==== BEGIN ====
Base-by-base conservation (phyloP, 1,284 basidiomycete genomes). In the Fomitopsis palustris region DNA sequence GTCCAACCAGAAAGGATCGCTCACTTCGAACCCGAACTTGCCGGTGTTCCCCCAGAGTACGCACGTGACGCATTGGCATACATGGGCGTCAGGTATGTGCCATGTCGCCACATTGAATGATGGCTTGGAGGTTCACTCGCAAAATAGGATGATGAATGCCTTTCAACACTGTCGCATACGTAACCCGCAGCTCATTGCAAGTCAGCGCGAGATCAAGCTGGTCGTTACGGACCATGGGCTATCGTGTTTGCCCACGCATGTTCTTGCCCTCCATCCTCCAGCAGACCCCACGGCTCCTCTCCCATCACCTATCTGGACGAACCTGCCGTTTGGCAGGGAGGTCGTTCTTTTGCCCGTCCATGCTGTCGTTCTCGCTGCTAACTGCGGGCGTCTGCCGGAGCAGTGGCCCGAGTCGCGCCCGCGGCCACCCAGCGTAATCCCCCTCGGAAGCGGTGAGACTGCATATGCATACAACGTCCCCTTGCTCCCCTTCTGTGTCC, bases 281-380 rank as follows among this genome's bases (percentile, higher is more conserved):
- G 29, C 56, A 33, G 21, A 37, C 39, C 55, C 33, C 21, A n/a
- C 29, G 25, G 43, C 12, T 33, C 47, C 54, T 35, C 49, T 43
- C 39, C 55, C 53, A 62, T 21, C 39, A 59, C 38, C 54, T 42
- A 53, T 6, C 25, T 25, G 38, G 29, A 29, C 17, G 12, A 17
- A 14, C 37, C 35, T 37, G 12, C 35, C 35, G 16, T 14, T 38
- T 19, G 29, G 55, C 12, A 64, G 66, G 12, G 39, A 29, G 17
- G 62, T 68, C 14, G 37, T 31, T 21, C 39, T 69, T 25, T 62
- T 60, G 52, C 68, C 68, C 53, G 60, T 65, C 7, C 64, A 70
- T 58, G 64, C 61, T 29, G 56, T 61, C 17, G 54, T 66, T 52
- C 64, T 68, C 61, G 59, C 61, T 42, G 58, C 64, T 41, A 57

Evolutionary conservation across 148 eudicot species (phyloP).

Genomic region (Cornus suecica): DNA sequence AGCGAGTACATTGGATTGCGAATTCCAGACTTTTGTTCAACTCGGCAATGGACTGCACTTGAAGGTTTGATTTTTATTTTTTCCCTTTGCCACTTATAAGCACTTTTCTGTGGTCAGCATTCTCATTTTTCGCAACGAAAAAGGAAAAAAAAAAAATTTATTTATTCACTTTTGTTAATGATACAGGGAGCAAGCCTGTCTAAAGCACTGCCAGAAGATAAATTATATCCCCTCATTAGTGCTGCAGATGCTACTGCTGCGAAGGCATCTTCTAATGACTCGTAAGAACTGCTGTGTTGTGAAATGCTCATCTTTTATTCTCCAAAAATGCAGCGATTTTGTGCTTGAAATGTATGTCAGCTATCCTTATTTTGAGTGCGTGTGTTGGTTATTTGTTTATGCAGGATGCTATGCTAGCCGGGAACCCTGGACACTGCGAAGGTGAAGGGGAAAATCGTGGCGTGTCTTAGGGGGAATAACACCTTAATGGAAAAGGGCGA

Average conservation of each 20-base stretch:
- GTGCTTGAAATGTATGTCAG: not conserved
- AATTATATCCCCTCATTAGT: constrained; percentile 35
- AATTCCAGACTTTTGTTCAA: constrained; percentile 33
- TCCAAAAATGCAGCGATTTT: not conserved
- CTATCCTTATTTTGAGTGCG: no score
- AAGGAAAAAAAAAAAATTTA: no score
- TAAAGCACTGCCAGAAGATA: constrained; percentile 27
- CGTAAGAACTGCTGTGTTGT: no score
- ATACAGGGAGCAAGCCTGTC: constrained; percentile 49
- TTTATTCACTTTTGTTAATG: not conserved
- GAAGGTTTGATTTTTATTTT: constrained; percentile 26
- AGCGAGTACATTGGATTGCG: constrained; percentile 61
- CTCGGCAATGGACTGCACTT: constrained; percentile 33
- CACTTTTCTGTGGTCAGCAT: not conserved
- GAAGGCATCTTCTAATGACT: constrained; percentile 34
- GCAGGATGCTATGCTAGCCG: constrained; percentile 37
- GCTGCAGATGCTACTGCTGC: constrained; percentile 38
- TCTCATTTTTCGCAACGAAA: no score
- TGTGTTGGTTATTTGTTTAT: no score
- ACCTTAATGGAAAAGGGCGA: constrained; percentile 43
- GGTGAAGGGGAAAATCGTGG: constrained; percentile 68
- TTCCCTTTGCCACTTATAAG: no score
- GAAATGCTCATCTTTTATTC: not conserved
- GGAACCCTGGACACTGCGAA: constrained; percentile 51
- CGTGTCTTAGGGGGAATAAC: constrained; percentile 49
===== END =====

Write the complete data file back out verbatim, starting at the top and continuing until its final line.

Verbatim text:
Base-by-base conservation (phyloP, 1,284 basidiomycete genomes). In the Fomitopsis palustris region DNA sequence GTCCAACCAGAAAGGATCGCTCACTTCGAACCCGAACTTGCCGGTGTTCCCCCAGAGTACGCACGTGACGCATTGGCATACATGGGCGTCAGGTATGTGCCATGTCGCCACATTGAATGATGGCTTGGAGGTTCACTCGCAAAATAGGATGATGAATGCCTTTCAACACTGTCGCATACGTAACCCGCAGCTCATTGCAAGTCAGCGCGAGATCAAGCTGGTCGTTACGGACCATGGGCTATCGTGTTTGCCCACGCATGTTCTTGCCCTCCATCCTCCAGCAGACCCCACGGCTCCTCTCCCATCACCTATCTGGACGAACCTGCCGTTTGGCAGGGAGGTCGTTCTTTTGCCCGTCCATGCTGTCGTTCTCGCTGCTAACTGCGGGCGTCTGCCGGAGCAGTGGCCCGAGTCGCGCCCGCGGCCACCCAGCGTAATCCCCCTCGGAAGCGGTGAGACTGCATATGCATACAACGTCCCCTTGCTCCCCTTCTGTGTCC, bases 281-380 rank as follows among this genome's bases (percentile, higher is more conserved):
- G 29, C 56, A 33, G 21, A 37, C 39, C 55, C 33, C 21, A n/a
- C 29, G 25, G 43, C 12, T 33, C 47, C 54, T 35, C 49, T 43
- C 39, C 55, C 53, A 62, T 21, C 39, A 59, C 38, C 54, T 42
- A 53, T 6, C 25, T 25, G 38, G 29, A 29, C 17, G 12, A 17
- A 14, C 37, C 35, T 37, G 12, C 35, C 35, G 16, T 14, T 38
- T 19, G 29, G 55, C 12, A 64, G 66, G 12, G 39, A 29, G 17
- G 62, T 68, C 14, G 37, T 31, T 21, C 39, T 69, T 25, T 62
- T 60, G 52, C 68, C 68, C 53, G 60, T 65, C 7, C 64, A 70
- T 58, G 64, C 61, T 29, G 56, T 61, C 17, G 54, T 66, T 52
- C 64, T 68, C 61, G 59, C 61, T 42, G 58, C 64, T 41, A 57

Evolutionary conservation across 148 eudicot species (phyloP).

Genomic region (Cornus suecica): DNA sequence AGCGAGTACATTGGATTGCGAATTCCAGACTTTTGTTCAACTCGGCAATGGACTGCACTTGAAGGTTTGATTTTTATTTTTTCCCTTTGCCACTTATAAGCACTTTTCTGTGGTCAGCATTCTCATTTTTCGCAACGAAAAAGGAAAAAAAAAAAATTTATTTATTCACTTTTGTTAATGATACAGGGAGCAAGCCTGTCTAAAGCACTGCCAGAAGATAAATTATATCCCCTCATTAGTGCTGCAGATGCTACTGCTGCGAAGGCATCTTCTAATGACTCGTAAGAACTGCTGTGTTGTGAAATGCTCATCTTTTATTCTCCAAAAATGCAGCGATTTTGTGCTTGAAATGTATGTCAGCTATCCTTATTTTGAGTGCGTGTGTTGGTTATTTGTTTATGCAGGATGCTATGCTAGCCGGGAACCCTGGACACTGCGAAGGTGAAGGGGAAAATCGTGGCGTGTCTTAGGGGGAATAACACCTTAATGGAAAAGGGCGA

Average conservation of each 20-base stretch:
- GTGCTTGAAATGTATGTCAG: not conserved
- AATTATATCCCCTCATTAGT: constrained; percentile 35
- AATTCCAGACTTTTGTTCAA: constrained; percentile 33
- TCCAAAAATGCAGCGATTTT: not conserved
- CTATCCTTATTTTGAGTGCG: no score
- AAGGAAAAAAAAAAAATTTA: no score
- TAAAGCACTGCCAGAAGATA: constrained; percentile 27
- CGTAAGAACTGCTGTGTTGT: no score
- ATACAGGGAGCAAGCCTGTC: constrained; percentile 49
- TTTATTCACTTTTGTTAATG: not conserved
- GAAGGTTTGATTTTTATTTT: constrained; percentile 26
- AGCGAGTACATTGGATTGCG: constrained; percentile 61
- CTCGGCAATGGACTGCACTT: constrained; percentile 33
- CACTTTTCTGTGGTCAGCAT: not conserved
- GAAGGCATCTTCTAATGACT: constrained; percentile 34
- GCAGGATGCTATGCTAGCCG: constrained; percentile 37
- GCTGCAGATGCTACTGCTGC: constrained; percentile 38
- TCTCATTTTTCGCAACGAAA: no score
- TGTGTTGGTTATTTGTTTAT: no score
- ACCTTAATGGAAAAGGGCGA: constrained; percentile 43
- GGTGAAGGGGAAAATCGTGG: constrained; percentile 68
- TTCCCTTTGCCACTTATAAG: no score
- GAAATGCTCATCTTTTATTC: not conserved
- GGAACCCTGGACACTGCGAA: constrained; percentile 51
- CGTGTCTTAGGGGGAATAAC: constrained; percentile 49